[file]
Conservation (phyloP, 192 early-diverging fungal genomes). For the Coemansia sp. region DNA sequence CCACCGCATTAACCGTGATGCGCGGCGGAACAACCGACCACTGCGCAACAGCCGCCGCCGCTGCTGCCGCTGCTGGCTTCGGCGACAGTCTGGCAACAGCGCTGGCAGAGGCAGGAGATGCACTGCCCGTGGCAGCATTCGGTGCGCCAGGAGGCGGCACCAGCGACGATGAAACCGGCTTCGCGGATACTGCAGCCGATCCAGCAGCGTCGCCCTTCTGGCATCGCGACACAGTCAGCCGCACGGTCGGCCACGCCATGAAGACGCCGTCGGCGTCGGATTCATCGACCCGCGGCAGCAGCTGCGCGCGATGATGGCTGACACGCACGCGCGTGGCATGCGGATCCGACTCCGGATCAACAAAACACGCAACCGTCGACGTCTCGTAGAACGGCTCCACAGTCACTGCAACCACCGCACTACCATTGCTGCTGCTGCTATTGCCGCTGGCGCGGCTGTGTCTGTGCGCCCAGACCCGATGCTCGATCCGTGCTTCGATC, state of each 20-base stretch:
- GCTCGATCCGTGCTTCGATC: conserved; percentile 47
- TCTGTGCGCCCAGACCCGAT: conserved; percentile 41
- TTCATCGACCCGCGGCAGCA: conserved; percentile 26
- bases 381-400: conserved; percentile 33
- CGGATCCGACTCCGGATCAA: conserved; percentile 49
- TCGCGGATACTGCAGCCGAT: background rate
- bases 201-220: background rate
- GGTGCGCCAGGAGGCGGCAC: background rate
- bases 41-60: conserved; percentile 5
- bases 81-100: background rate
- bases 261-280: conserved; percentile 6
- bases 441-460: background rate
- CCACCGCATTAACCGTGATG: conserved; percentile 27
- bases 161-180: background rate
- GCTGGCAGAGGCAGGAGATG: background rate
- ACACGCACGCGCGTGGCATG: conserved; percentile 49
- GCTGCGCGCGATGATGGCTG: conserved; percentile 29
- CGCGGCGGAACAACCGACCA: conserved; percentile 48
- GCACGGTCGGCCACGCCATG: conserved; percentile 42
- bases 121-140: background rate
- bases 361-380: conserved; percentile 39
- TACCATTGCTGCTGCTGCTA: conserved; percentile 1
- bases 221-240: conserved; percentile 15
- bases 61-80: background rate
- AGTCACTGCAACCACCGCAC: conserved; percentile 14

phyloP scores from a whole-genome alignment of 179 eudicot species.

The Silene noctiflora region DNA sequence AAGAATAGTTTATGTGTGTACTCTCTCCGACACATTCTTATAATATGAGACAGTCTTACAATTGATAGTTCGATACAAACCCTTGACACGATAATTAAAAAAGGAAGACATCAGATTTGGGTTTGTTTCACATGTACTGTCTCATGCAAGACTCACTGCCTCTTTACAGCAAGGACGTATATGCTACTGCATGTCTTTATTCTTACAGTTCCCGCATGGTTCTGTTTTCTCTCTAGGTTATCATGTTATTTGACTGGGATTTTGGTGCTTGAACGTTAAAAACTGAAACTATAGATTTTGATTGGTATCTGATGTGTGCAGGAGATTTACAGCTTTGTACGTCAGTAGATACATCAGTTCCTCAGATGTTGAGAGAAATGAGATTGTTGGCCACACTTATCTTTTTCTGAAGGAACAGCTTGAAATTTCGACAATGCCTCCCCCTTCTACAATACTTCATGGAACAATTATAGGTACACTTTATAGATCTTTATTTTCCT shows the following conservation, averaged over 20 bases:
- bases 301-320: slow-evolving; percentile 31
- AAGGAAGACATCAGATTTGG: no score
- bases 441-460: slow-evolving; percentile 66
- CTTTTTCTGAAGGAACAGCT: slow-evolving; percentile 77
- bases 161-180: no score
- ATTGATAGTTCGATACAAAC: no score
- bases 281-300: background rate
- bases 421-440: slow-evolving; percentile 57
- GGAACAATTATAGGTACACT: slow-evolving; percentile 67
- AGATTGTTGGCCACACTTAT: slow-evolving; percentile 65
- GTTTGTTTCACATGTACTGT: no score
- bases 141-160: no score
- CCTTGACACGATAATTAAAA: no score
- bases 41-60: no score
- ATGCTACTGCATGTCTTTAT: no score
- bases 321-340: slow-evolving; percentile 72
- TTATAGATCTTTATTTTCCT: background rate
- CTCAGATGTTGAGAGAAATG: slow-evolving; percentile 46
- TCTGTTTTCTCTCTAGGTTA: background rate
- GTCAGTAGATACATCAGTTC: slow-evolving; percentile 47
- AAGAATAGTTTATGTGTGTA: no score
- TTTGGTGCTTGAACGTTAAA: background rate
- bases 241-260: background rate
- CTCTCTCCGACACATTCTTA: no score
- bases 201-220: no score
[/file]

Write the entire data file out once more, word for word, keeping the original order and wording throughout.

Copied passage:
Conservation (phyloP, 192 early-diverging fungal genomes). For the Coemansia sp. region DNA sequence CCACCGCATTAACCGTGATGCGCGGCGGAACAACCGACCACTGCGCAACAGCCGCCGCCGCTGCTGCCGCTGCTGGCTTCGGCGACAGTCTGGCAACAGCGCTGGCAGAGGCAGGAGATGCACTGCCCGTGGCAGCATTCGGTGCGCCAGGAGGCGGCACCAGCGACGATGAAACCGGCTTCGCGGATACTGCAGCCGATCCAGCAGCGTCGCCCTTCTGGCATCGCGACACAGTCAGCCGCACGGTCGGCCACGCCATGAAGACGCCGTCGGCGTCGGATTCATCGACCCGCGGCAGCAGCTGCGCGCGATGATGGCTGACACGCACGCGCGTGGCATGCGGATCCGACTCCGGATCAACAAAACACGCAACCGTCGACGTCTCGTAGAACGGCTCCACAGTCACTGCAACCACCGCACTACCATTGCTGCTGCTGCTATTGCCGCTGGCGCGGCTGTGTCTGTGCGCCCAGACCCGATGCTCGATCCGTGCTTCGATC, state of each 20-base stretch:
- GCTCGATCCGTGCTTCGATC: conserved; percentile 47
- TCTGTGCGCCCAGACCCGAT: conserved; percentile 41
- TTCATCGACCCGCGGCAGCA: conserved; percentile 26
- bases 381-400: conserved; percentile 33
- CGGATCCGACTCCGGATCAA: conserved; percentile 49
- TCGCGGATACTGCAGCCGAT: background rate
- bases 201-220: background rate
- GGTGCGCCAGGAGGCGGCAC: background rate
- bases 41-60: conserved; percentile 5
- bases 81-100: background rate
- bases 261-280: conserved; percentile 6
- bases 441-460: background rate
- CCACCGCATTAACCGTGATG: conserved; percentile 27
- bases 161-180: background rate
- GCTGGCAGAGGCAGGAGATG: background rate
- ACACGCACGCGCGTGGCATG: conserved; percentile 49
- GCTGCGCGCGATGATGGCTG: conserved; percentile 29
- CGCGGCGGAACAACCGACCA: conserved; percentile 48
- GCACGGTCGGCCACGCCATG: conserved; percentile 42
- bases 121-140: background rate
- bases 361-380: conserved; percentile 39
- TACCATTGCTGCTGCTGCTA: conserved; percentile 1
- bases 221-240: conserved; percentile 15
- bases 61-80: background rate
- AGTCACTGCAACCACCGCAC: conserved; percentile 14

phyloP scores from a whole-genome alignment of 179 eudicot species.

The Silene noctiflora region DNA sequence AAGAATAGTTTATGTGTGTACTCTCTCCGACACATTCTTATAATATGAGACAGTCTTACAATTGATAGTTCGATACAAACCCTTGACACGATAATTAAAAAAGGAAGACATCAGATTTGGGTTTGTTTCACATGTACTGTCTCATGCAAGACTCACTGCCTCTTTACAGCAAGGACGTATATGCTACTGCATGTCTTTATTCTTACAGTTCCCGCATGGTTCTGTTTTCTCTCTAGGTTATCATGTTATTTGACTGGGATTTTGGTGCTTGAACGTTAAAAACTGAAACTATAGATTTTGATTGGTATCTGATGTGTGCAGGAGATTTACAGCTTTGTACGTCAGTAGATACATCAGTTCCTCAGATGTTGAGAGAAATGAGATTGTTGGCCACACTTATCTTTTTCTGAAGGAACAGCTTGAAATTTCGACAATGCCTCCCCCTTCTACAATACTTCATGGAACAATTATAGGTACACTTTATAGATCTTTATTTTCCT shows the following conservation, averaged over 20 bases:
- bases 301-320: slow-evolving; percentile 31
- AAGGAAGACATCAGATTTGG: no score
- bases 441-460: slow-evolving; percentile 66
- CTTTTTCTGAAGGAACAGCT: slow-evolving; percentile 77
- bases 161-180: no score
- ATTGATAGTTCGATACAAAC: no score
- bases 281-300: background rate
- bases 421-440: slow-evolving; percentile 57
- GGAACAATTATAGGTACACT: slow-evolving; percentile 67
- AGATTGTTGGCCACACTTAT: slow-evolving; percentile 65
- GTTTGTTTCACATGTACTGT: no score
- bases 141-160: no score
- CCTTGACACGATAATTAAAA: no score
- bases 41-60: no score
- ATGCTACTGCATGTCTTTAT: no score
- bases 321-340: slow-evolving; percentile 72
- TTATAGATCTTTATTTTCCT: background rate
- CTCAGATGTTGAGAGAAATG: slow-evolving; percentile 46
- TCTGTTTTCTCTCTAGGTTA: background rate
- GTCAGTAGATACATCAGTTC: slow-evolving; percentile 47
- AAGAATAGTTTATGTGTGTA: no score
- TTTGGTGCTTGAACGTTAAA: background rate
- bases 241-260: background rate
- CTCTCTCCGACACATTCTTA: no score
- bases 201-220: no score